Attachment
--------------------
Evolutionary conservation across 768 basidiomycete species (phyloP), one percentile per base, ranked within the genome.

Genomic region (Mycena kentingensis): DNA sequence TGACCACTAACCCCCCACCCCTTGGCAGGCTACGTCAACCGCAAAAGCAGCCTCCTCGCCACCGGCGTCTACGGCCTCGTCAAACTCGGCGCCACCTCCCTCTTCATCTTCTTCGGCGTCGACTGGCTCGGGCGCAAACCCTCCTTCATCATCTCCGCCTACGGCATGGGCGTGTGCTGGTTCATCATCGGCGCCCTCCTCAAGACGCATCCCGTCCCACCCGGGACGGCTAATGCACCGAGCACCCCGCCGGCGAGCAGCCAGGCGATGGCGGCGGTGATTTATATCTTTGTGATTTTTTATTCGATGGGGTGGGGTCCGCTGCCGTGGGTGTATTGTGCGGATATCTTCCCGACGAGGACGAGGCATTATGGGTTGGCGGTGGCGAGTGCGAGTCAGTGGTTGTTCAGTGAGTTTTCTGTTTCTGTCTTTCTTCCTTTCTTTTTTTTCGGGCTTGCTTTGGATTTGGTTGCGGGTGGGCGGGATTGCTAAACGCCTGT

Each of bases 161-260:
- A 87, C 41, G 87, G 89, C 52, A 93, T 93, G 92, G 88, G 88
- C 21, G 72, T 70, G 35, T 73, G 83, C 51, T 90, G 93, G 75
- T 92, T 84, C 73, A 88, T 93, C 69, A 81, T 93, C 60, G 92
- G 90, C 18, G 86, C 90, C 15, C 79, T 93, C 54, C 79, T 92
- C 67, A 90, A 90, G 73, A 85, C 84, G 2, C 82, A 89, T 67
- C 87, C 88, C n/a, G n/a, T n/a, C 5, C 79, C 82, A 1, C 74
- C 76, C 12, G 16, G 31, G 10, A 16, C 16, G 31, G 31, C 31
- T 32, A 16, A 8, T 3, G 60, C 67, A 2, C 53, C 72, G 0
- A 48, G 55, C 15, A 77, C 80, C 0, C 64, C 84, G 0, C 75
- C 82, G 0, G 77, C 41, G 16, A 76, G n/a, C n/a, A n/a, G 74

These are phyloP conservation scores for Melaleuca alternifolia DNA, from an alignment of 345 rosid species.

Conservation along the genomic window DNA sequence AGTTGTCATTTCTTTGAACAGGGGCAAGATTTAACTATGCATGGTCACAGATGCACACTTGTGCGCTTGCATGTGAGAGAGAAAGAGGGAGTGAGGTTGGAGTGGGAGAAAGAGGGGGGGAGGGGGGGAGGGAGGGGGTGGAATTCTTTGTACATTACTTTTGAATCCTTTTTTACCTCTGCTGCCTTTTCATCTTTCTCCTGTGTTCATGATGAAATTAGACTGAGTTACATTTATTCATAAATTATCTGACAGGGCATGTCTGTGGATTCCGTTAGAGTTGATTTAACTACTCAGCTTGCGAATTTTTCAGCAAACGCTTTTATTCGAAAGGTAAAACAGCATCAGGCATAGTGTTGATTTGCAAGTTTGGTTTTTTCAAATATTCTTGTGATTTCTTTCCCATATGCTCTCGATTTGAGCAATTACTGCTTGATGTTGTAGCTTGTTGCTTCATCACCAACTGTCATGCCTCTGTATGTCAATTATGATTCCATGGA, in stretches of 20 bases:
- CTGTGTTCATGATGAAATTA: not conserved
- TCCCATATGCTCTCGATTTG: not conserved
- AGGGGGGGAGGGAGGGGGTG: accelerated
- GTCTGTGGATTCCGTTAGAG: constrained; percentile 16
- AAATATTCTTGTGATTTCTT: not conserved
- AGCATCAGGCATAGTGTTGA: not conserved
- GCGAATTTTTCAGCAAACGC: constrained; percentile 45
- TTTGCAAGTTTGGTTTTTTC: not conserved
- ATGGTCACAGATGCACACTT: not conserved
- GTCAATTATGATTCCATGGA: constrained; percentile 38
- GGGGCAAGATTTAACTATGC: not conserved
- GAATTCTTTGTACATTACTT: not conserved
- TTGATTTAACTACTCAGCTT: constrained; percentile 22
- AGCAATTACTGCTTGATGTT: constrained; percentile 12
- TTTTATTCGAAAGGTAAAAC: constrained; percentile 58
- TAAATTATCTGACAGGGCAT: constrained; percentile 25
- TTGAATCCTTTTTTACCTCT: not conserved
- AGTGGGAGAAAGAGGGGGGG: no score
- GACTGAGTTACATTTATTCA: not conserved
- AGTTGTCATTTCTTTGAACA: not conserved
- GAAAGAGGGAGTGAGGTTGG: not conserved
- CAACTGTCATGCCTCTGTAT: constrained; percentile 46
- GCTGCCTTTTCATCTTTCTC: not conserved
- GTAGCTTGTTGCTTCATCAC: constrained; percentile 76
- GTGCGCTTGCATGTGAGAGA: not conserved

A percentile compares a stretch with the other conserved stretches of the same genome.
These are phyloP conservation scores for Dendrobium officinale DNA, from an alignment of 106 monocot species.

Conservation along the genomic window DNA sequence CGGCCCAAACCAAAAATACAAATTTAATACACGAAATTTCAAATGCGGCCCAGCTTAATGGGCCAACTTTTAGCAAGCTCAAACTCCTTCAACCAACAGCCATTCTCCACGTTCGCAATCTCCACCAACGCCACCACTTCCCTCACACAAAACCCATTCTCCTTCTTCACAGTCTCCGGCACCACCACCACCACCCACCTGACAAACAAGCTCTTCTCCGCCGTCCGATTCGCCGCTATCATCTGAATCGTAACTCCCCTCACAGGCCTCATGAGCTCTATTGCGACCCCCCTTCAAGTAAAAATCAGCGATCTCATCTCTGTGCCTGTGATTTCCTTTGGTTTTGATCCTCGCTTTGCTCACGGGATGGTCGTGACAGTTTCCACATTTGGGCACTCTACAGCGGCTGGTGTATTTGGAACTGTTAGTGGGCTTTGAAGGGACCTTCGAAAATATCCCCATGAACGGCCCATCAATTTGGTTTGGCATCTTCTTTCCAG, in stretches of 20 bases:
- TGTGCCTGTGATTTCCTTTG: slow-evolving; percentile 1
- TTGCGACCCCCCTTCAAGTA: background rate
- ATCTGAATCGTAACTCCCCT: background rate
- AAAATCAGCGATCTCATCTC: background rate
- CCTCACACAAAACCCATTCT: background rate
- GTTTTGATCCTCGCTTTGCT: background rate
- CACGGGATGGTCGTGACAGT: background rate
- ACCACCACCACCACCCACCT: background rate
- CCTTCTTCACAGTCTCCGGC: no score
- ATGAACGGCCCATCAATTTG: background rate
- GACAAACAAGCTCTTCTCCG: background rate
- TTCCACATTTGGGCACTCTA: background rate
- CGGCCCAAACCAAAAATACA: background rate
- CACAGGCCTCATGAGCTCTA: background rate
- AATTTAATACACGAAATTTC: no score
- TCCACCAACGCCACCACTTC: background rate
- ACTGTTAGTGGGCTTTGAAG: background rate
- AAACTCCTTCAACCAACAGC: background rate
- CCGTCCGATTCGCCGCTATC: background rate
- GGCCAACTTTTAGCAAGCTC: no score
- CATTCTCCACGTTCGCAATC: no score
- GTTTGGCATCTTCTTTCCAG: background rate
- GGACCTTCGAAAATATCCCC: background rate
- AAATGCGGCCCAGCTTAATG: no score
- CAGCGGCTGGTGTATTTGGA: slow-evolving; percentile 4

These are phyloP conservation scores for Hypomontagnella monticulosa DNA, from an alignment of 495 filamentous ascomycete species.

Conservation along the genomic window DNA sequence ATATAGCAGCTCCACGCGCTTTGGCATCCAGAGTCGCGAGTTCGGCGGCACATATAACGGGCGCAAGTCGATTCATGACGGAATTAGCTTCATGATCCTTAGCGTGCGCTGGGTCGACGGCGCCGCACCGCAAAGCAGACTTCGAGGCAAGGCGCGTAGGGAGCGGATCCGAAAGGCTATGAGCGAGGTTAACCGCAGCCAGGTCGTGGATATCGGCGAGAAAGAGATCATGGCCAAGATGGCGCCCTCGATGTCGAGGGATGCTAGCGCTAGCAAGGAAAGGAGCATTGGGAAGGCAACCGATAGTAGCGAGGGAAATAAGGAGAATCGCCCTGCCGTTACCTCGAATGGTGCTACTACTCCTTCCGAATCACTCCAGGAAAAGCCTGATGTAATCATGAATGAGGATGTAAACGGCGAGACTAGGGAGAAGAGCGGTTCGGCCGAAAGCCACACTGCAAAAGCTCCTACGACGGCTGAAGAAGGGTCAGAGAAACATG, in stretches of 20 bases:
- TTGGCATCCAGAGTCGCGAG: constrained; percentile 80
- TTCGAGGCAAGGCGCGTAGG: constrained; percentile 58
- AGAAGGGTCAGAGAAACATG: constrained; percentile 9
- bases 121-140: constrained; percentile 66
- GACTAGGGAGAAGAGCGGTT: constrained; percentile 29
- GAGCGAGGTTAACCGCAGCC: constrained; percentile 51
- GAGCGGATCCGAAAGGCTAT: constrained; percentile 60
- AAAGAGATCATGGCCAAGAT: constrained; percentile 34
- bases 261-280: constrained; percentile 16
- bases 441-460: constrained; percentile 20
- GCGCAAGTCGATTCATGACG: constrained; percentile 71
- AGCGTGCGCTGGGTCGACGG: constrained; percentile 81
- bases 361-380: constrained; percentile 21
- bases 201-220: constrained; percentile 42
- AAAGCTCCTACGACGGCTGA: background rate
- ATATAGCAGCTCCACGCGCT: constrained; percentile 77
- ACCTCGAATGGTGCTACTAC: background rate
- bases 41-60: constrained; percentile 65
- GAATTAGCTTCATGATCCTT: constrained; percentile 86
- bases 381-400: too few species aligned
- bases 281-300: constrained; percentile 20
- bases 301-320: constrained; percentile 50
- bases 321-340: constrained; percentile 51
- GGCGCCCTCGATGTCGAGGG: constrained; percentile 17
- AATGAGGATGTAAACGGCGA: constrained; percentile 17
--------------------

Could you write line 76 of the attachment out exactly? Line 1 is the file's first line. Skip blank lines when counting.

- GAGCGAGGTTAACCGCAGCC: constrained; percentile 51